Histone lysine methylation has been linked to the recruitment of mammalian DNA repair factor 53BP1 and putative fission yeast homolog Crb2 to DNA double-strand breaks (DSBs), but how histone recognition is achieved has not been established. Here we demonstrate that this link occurs through direct binding of 53BP1 and Crb2 to histone H4. Using X-ray crystallography and nuclear magnetic resonance (NMR) spectroscopy, we show that, despite low amino acid sequence conservation, both 53BP1 and Crb2 contain tandem tudor domains that interact with histone H4 specifically dimethylated at Lys20 (H4-K20me2). The structure of 53BP1/H4-K20me2 complex uncovers a unique five-residue 53BP1 binding cage, remarkably conserved in the structure of Crb2, that best accommodates a dimethyllysine but excludes a trimethyllysine, thus explaining the methylation state-specific recognition of H4-K20. This study reveals an evolutionarily conserved molecular mechanism of targeting DNA repair proteins to DSBs by direct recognition of H4-K20me2.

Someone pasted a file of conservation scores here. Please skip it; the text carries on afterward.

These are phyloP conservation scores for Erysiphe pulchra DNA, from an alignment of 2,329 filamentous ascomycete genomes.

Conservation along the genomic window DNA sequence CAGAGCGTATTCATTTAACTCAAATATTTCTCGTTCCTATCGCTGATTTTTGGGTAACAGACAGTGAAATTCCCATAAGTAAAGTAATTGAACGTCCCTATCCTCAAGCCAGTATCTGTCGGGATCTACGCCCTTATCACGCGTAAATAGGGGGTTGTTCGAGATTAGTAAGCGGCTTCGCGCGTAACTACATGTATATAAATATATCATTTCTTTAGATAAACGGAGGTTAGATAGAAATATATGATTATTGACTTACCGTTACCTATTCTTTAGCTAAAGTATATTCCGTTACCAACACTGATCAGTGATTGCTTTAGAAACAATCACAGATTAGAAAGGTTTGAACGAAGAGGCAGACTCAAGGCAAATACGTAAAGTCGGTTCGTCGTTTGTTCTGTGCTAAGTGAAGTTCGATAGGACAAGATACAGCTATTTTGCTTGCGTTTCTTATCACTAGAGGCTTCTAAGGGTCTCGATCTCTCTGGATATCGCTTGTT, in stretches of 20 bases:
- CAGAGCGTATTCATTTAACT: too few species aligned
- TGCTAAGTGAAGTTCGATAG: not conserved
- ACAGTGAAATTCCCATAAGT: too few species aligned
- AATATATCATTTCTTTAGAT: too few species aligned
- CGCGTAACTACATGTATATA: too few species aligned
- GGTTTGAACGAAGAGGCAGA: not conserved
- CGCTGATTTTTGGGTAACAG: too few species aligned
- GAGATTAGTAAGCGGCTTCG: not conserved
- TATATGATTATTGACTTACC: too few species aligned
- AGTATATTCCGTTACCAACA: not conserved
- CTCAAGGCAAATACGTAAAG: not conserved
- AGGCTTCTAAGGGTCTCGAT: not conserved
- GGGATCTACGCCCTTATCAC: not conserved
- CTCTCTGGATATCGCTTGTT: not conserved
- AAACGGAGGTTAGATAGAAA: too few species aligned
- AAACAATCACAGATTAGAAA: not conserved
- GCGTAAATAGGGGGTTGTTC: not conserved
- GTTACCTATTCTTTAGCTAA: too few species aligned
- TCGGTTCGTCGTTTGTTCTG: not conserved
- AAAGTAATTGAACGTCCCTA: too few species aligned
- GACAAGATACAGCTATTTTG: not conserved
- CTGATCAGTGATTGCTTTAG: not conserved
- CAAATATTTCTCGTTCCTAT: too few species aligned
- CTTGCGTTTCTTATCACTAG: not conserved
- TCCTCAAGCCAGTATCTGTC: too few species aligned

Bibliographical noteFunding Information:
We acknowledge use of the X12C beamline of Brookhaven National Laboratory's National Synchrotron Light Source (NSLS) and 19ID beamline of Argonne National Laboratory's Advance Photon Source (APS). We thank S. Sclafani at NSLS and R. Alkire and Y. Kim at APS for their assistance with X-ray data collection, D. McCormick for advice on peptide syntheses, E. Wasielewski for assistance with figures, N. Juranic and S. Macura for assistance with NMR, and Y. Nominé for help with the calorimetry experiments. Use of Argonne National Laboratory Structural Biology Center beamlines at APS was supported by the U.S. Department of Energy under contract number W-31-109-ENG-38. This work was partially supported by an NIH grant (CA100109) and a DOD breast cancer Era of Hope Scholar Award (to J.C.). G.M. acknowledges partial support from the March of Dimes Basil O'Connor Starter Scholar Research Award and the Human Frontier Science Program Organization.